Governance and Ethics

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Lockheed Martin’s commitment to ethics and integrity is governed by our core values: Do What’s Right, Respect Others and Perform with Excellence. Our 120,000 global employees, from the CEO down, bring those values to life through sustainable business practices—the everyday actions that contribute to environmental protection, community resiliency and responsible business growth. Maintaining the highest standards of ethical and sustainable conduct is a business priority for our leadership and employees and a key issue for many of our stakeholders, including customers and stockholders.


   
INTEGRITY
In our annual employee survey, Ethics and Integrity was the highest rated element of our organizational health, and saw the largest increase for the second year in a row, up two points from 2011.
  INNOVATION
Creating solutions for our customers’ most critical needs requires trust that we’ve built through ethical practices.
  SECURITY
The proprietary nature of our products and services and the heavy scrutiny of our design and manufacture require the utmost attention to ethics to ensure responsible data sharing and product sales.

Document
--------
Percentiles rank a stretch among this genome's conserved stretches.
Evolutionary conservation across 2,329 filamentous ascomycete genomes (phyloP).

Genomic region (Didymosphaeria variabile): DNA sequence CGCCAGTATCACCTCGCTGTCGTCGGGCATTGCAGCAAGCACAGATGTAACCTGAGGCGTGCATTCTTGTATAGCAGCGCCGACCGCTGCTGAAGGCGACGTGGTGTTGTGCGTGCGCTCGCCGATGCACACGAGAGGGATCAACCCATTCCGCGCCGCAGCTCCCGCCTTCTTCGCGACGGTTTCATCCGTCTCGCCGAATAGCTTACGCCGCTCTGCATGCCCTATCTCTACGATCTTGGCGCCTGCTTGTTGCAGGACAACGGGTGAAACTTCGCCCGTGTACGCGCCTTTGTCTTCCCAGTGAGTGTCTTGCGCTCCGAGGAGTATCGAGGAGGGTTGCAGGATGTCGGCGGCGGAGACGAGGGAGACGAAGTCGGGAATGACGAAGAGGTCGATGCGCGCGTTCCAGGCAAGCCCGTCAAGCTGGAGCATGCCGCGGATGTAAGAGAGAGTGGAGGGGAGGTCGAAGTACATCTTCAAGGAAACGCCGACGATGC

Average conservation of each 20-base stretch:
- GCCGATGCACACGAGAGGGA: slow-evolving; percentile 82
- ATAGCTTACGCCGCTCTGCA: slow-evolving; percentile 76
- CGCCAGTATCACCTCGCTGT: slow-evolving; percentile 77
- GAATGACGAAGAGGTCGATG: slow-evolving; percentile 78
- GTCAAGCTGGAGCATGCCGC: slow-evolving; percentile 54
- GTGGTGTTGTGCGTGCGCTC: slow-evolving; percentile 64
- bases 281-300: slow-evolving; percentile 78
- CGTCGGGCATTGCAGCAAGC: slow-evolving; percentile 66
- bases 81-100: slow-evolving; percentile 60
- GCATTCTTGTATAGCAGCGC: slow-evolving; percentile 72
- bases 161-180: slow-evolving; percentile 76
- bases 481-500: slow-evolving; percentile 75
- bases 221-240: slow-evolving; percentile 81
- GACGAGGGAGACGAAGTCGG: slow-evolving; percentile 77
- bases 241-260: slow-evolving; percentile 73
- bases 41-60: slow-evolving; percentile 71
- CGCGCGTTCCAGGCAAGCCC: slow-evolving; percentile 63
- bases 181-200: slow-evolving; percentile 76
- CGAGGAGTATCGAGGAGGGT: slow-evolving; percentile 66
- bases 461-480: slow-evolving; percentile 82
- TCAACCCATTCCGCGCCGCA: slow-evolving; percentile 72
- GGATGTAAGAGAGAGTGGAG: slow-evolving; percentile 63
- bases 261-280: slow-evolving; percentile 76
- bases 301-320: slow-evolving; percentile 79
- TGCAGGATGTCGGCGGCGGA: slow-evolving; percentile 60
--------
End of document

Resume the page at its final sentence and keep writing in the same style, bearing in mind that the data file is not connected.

What happened in 2012

We expanded our ethics and governance activity by engaging our supply chain in a pilot mentoring program to advise and enhance their own ethics and compliance programs. We also formalized our commitment to a company-wide sustainability effort by broadening our Ethics & Business Conduct organization, creating an Office of Corporate Sustainability led by the Vice President, Ethics & Sustainability.


 
in Australia now have access to their first in-country Ethics Officer.
  in Business Conduct and Compliance completed in 2012. Employees fulfilled 100% of their training commitments.

 
 
Our NOVA awards honor employees for stellar ethical behavior that exemplifies our commitment to “setting the standard” for business conduct and integrity. Maryland-based software program manager Asad Faizi won in 2012 for immediately notifying management after a subcontractor offered him $5,000 for every candidate the corporation hired from the subcontractor's new headhunter company and substantially more if he helped the subcontractor get on Lockheed Martin's approved vendor list. An investigation led to the subcontractor's removal.

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